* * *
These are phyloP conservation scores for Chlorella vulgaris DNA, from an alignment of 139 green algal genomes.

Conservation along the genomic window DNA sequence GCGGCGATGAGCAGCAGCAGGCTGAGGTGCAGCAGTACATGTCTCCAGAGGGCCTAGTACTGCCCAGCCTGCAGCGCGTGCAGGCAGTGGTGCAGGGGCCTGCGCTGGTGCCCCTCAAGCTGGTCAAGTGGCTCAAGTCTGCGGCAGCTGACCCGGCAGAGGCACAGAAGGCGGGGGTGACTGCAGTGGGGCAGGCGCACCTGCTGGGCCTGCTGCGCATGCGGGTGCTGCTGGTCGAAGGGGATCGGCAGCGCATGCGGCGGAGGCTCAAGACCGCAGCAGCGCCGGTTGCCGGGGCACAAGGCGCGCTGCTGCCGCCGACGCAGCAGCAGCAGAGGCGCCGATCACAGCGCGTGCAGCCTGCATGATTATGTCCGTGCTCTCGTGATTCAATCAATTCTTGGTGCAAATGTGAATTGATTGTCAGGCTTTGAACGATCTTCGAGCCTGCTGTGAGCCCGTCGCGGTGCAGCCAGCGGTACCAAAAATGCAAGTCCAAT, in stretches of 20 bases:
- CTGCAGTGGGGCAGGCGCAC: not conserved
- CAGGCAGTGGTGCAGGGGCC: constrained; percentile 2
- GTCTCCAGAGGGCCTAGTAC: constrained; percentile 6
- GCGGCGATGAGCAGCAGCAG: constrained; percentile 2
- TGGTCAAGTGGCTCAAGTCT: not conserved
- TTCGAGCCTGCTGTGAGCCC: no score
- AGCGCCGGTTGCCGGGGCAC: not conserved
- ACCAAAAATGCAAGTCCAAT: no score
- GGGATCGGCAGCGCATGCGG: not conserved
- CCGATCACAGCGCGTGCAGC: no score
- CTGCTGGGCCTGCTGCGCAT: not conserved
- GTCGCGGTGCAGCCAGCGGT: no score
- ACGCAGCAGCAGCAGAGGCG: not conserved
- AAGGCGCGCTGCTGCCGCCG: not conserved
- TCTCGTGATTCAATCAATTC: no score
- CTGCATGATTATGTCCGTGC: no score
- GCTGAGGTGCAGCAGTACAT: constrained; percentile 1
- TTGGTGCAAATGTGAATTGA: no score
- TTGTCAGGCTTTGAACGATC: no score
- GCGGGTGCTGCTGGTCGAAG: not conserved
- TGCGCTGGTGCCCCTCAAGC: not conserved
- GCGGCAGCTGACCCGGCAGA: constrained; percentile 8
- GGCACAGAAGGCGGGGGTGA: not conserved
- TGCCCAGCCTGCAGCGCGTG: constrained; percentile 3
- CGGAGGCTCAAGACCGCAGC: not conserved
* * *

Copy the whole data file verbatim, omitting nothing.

These are phyloP conservation scores for Chlorella vulgaris DNA, from an alignment of 139 green algal genomes.

Conservation along the genomic window DNA sequence GCGGCGATGAGCAGCAGCAGGCTGAGGTGCAGCAGTACATGTCTCCAGAGGGCCTAGTACTGCCCAGCCTGCAGCGCGTGCAGGCAGTGGTGCAGGGGCCTGCGCTGGTGCCCCTCAAGCTGGTCAAGTGGCTCAAGTCTGCGGCAGCTGACCCGGCAGAGGCACAGAAGGCGGGGGTGACTGCAGTGGGGCAGGCGCACCTGCTGGGCCTGCTGCGCATGCGGGTGCTGCTGGTCGAAGGGGATCGGCAGCGCATGCGGCGGAGGCTCAAGACCGCAGCAGCGCCGGTTGCCGGGGCACAAGGCGCGCTGCTGCCGCCGACGCAGCAGCAGCAGAGGCGCCGATCACAGCGCGTGCAGCCTGCATGATTATGTCCGTGCTCTCGTGATTCAATCAATTCTTGGTGCAAATGTGAATTGATTGTCAGGCTTTGAACGATCTTCGAGCCTGCTGTGAGCCCGTCGCGGTGCAGCCAGCGGTACCAAAAATGCAAGTCCAAT, in stretches of 20 bases:
- CTGCAGTGGGGCAGGCGCAC: not conserved
- CAGGCAGTGGTGCAGGGGCC: constrained; percentile 2
- GTCTCCAGAGGGCCTAGTAC: constrained; percentile 6
- GCGGCGATGAGCAGCAGCAG: constrained; percentile 2
- TGGTCAAGTGGCTCAAGTCT: not conserved
- TTCGAGCCTGCTGTGAGCCC: no score
- AGCGCCGGTTGCCGGGGCAC: not conserved
- ACCAAAAATGCAAGTCCAAT: no score
- GGGATCGGCAGCGCATGCGG: not conserved
- CCGATCACAGCGCGTGCAGC: no score
- CTGCTGGGCCTGCTGCGCAT: not conserved
- GTCGCGGTGCAGCCAGCGGT: no score
- ACGCAGCAGCAGCAGAGGCG: not conserved
- AAGGCGCGCTGCTGCCGCCG: not conserved
- TCTCGTGATTCAATCAATTC: no score
- CTGCATGATTATGTCCGTGC: no score
- GCTGAGGTGCAGCAGTACAT: constrained; percentile 1
- TTGGTGCAAATGTGAATTGA: no score
- TTGTCAGGCTTTGAACGATC: no score
- GCGGGTGCTGCTGGTCGAAG: not conserved
- TGCGCTGGTGCCCCTCAAGC: not conserved
- GCGGCAGCTGACCCGGCAGA: constrained; percentile 8
- GGCACAGAAGGCGGGGGTGA: not conserved
- TGCCCAGCCTGCAGCGCGTG: constrained; percentile 3
- CGGAGGCTCAAGACCGCAGC: not conserved